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National Marine Mammal Laboratory (NMML)

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Cetacean Assessment & Ecology Program

Gray Whale Counts in January 2008

figure 1, NMML observer
Figure 1.  The National Marine Mammal Laboratory conducts searches for gray whales using only one observer in a small shed.



figure 2, SWFSC observers
Figure 2.  The Southwest Fisheries Science Center conducts searches with two observers in a comfortable trailer.


 
 

The National Marine Mammal Laboratory (NMML) has been responsible for providing abundance estimates of gray whales (Eschrichtius robustus) most years since the mid-1960s. Counts used in these estimates have come from shore-based counts conducted at Granite Canyon in central California. However, starting in 2008, the gray whale census is being conducted by the Southwest Fisheries Science Center (SWFSC). Now NMML’s role in the gray whale census is to assist in the transfer of information, document procedures, and provide parallel counts to compare the old counting protocol to the new methods used by the SWFSC.

For example, NMML has maintained the basic technique of one observer searching alone for whales and writing the data by hand on a field form (Fig. 1). In contrast, the SWFSC operates with pairs of observers, with one observer dedicated to searching for whales while the other assists with the search and types the data into a computer (Fig. 2). The computer program shows the SWFSC observers where whale groups have been sighted and predicts where they should look for subsequent sightings of the same groups.

Throughout most of January, one to three NMML observers rotated through 3-hour watches, sitting in a small, wooden shed on the edge of a 22-m sea cliff. Meanwhile, from 2 January to 9 February, SWFSC observers rotated through 1.5-hour watches while conducting an independent effort in a nearby trailer.

As in most recent years, observations through a fix-mounted, high-powered (25X) binocular provided an index of the offshore distribution of whales within the observers’ viewing range. The SWFSC will provide an abundance estimate, and both NMML and the SWFSC will conduct an analysis of how well matched the two sighting efforts were.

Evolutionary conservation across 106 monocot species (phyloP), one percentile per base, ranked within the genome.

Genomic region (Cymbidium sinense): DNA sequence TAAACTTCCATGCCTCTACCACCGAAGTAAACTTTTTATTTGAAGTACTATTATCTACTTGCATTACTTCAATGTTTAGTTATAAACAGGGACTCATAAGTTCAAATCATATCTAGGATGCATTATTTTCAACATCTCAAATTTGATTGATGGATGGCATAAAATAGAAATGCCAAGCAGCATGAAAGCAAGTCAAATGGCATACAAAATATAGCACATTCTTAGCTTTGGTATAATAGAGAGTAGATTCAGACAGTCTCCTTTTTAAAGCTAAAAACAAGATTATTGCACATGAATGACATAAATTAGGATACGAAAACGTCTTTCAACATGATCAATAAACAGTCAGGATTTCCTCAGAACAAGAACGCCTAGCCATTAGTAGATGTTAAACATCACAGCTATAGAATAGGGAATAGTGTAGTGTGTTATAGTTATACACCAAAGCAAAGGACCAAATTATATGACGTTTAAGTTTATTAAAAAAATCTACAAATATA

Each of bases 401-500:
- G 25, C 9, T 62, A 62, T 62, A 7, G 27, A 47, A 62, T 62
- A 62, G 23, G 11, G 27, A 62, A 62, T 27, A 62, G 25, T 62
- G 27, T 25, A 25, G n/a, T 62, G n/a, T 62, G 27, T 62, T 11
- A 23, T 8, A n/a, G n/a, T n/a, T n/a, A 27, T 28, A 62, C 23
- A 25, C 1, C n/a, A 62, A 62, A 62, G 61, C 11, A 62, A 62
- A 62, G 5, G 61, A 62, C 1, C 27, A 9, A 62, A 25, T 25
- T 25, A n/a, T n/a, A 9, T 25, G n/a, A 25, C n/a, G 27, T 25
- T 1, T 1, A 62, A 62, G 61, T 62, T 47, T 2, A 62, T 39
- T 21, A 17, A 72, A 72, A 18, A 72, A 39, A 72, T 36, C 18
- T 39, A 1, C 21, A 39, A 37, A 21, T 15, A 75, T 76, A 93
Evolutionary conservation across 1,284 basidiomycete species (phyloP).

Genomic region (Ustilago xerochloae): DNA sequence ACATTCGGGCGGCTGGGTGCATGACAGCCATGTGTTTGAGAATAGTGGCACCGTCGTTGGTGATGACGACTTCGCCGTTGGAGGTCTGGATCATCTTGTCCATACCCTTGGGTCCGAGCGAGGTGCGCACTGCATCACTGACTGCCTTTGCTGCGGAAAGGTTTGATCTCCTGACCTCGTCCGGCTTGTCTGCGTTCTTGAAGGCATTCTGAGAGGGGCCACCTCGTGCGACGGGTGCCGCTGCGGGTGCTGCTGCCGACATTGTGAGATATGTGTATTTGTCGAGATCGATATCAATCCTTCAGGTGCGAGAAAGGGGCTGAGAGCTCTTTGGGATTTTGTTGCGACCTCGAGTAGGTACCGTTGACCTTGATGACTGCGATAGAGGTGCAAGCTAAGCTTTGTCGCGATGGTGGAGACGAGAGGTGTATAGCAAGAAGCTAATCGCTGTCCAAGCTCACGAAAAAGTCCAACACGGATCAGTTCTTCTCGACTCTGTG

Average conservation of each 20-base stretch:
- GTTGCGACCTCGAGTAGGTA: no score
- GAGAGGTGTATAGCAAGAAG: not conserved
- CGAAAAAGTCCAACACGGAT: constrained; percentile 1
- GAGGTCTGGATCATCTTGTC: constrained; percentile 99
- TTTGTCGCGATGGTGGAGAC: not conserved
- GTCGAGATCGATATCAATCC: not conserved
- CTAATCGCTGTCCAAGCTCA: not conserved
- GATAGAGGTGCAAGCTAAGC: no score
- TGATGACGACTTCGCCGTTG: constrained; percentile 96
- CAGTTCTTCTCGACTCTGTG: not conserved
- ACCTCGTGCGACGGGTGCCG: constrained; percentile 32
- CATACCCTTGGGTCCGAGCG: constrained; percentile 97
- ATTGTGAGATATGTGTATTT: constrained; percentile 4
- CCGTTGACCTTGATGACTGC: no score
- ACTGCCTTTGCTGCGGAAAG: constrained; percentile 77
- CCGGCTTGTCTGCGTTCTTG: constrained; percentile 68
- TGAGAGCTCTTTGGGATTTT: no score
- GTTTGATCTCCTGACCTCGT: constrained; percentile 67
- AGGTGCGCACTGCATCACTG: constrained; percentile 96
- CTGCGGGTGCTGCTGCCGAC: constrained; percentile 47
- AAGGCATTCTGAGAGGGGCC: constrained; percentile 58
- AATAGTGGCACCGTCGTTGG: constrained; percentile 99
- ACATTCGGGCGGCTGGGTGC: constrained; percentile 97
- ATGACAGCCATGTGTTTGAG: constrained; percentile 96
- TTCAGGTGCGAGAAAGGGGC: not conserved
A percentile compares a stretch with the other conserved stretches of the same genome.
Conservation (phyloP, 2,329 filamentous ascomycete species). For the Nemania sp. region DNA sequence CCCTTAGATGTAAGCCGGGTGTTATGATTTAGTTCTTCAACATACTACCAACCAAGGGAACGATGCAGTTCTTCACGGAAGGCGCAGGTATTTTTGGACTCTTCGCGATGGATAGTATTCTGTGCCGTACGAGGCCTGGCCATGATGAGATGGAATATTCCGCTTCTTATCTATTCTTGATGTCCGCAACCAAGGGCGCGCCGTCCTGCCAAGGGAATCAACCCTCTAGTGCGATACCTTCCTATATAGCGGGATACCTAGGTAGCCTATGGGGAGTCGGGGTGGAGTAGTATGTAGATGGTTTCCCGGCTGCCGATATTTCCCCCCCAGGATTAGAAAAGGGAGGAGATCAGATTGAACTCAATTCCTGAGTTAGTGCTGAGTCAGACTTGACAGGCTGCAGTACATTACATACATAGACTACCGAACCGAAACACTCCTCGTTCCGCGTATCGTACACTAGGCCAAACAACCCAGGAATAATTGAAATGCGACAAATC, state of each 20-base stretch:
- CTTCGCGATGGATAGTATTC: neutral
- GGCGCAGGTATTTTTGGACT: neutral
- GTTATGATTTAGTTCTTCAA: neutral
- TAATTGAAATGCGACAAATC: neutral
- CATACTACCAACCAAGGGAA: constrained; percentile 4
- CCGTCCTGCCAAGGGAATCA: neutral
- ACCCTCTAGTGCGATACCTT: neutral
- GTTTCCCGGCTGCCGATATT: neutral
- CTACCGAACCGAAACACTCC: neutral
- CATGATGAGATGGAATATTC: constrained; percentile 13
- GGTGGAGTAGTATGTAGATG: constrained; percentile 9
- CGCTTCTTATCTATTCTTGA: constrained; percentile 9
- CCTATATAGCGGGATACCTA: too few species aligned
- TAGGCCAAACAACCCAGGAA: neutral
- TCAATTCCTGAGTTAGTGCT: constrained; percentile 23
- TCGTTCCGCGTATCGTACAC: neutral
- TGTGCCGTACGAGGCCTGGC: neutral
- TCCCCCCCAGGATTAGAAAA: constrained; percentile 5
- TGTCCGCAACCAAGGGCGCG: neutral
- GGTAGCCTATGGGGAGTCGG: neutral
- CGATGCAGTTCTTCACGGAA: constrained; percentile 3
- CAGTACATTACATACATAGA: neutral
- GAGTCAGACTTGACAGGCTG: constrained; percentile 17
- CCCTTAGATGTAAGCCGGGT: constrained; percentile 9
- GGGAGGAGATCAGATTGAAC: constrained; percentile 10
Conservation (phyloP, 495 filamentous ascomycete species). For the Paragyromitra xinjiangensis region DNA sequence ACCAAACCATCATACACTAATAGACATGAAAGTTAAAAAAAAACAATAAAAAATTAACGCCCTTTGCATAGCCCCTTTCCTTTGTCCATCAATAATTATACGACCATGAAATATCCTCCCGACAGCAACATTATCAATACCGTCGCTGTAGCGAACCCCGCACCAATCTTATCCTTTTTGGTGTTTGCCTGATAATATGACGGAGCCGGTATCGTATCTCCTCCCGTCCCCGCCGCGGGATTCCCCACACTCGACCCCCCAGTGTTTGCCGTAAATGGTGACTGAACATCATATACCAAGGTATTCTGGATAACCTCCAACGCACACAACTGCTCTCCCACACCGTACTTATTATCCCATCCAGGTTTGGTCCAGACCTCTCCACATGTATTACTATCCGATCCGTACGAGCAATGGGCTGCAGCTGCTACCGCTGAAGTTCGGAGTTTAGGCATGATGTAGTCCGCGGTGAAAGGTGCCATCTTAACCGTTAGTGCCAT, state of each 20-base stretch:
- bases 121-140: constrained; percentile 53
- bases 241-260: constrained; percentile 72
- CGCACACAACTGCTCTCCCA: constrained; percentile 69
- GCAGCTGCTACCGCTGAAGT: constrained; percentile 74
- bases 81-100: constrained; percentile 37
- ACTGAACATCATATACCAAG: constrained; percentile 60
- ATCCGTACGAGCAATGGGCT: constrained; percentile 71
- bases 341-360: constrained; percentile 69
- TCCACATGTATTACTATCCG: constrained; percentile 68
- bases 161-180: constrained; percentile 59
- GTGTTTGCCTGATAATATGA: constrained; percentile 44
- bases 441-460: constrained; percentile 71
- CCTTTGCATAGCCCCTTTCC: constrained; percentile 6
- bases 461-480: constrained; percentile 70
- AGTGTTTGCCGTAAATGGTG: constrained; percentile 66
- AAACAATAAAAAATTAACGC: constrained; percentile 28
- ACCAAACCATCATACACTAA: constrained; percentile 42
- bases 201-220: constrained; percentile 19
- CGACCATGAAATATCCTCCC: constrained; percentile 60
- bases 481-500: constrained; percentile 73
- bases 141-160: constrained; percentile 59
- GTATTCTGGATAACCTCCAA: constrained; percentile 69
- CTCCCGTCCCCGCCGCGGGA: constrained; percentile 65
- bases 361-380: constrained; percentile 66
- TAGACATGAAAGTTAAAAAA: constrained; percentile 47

By David Rugh


Bowhead Whale Feeding Ecology Study

The National Marine Mammal Laboratory (NMML) received funds from the Department of the Interior’s Minerals Management Service (MMS) for a 5-year $5,095,000 study of bowhead whale (Balaena mysticetus) feeding ecology, starting in 2007. This study focuses on late summer oceanography and prey densities relative to whale distribution over continental shelf waters within 100 miles north and east of Point Barrow, Alaska. Participating researchers from NOAA Cooperative Institutes are from the Woods Hole Oceanographic Institution, University of Rhode Island, University of Alaska–Fairbanks, University of Washington, and Oregon State University. Fieldwork is coordinated with the North Slope Borough, Alaska Eskimo Whaling Commission, Barrow Whaling Captains’ Association, Alaska Department of Fish and Game, and MMS.

Aerial surveys and acoustic monitoring provide information on the spatial and temporal distribution of bowhead whales in the study area. Oceanographic sampling helps identify sources of zooplankton prey available to whales on the shelf and the association of this prey with physical characteristics (hydrography, currents) which may affect mechanisms of plankton aggregation. Prey distribution will be better understood by examining temporal and spatial scales of the hydrographic and velocity fields in the study area, particularly relative to frontal features. Results of this research program may help explain increased occurrences of bowheads feeding in the western Beaufort Sea (in U.S. waters), well west of the typical summer feeding aggregations in the Canadian Beaufort Sea. Increased understanding of bowhead behavior and distribution is needed to minimize potential impacts from petroleum development activities.

By David Rugh 

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